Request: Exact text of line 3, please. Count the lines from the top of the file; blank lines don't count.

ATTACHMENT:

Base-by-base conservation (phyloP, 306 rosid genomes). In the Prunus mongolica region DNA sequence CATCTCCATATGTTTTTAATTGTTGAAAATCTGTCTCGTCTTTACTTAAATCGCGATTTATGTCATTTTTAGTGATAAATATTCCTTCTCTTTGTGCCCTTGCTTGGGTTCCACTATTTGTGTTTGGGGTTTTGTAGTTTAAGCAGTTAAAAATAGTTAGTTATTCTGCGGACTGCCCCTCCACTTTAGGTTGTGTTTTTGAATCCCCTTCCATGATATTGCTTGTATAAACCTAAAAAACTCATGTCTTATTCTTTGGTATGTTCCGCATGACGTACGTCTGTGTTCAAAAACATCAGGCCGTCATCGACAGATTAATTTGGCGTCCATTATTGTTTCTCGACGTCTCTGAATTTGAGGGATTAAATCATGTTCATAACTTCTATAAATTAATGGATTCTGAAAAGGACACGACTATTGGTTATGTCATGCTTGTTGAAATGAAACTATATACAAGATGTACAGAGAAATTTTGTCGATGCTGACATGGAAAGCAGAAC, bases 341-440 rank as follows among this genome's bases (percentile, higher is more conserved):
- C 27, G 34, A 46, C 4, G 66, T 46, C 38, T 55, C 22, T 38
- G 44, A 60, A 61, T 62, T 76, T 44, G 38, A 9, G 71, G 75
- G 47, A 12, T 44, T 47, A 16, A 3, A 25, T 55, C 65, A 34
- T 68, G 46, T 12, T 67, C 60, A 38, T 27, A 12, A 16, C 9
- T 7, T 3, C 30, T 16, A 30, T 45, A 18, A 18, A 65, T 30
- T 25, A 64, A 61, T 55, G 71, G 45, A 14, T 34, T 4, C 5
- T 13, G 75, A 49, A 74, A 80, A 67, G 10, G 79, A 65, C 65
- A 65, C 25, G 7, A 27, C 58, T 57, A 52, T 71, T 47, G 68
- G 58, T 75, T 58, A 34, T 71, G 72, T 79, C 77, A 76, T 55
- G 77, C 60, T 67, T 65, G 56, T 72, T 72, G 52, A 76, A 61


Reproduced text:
- G 44, A 60, A 61, T 62, T 76, T 44, G 38, A 9, G 71, G 75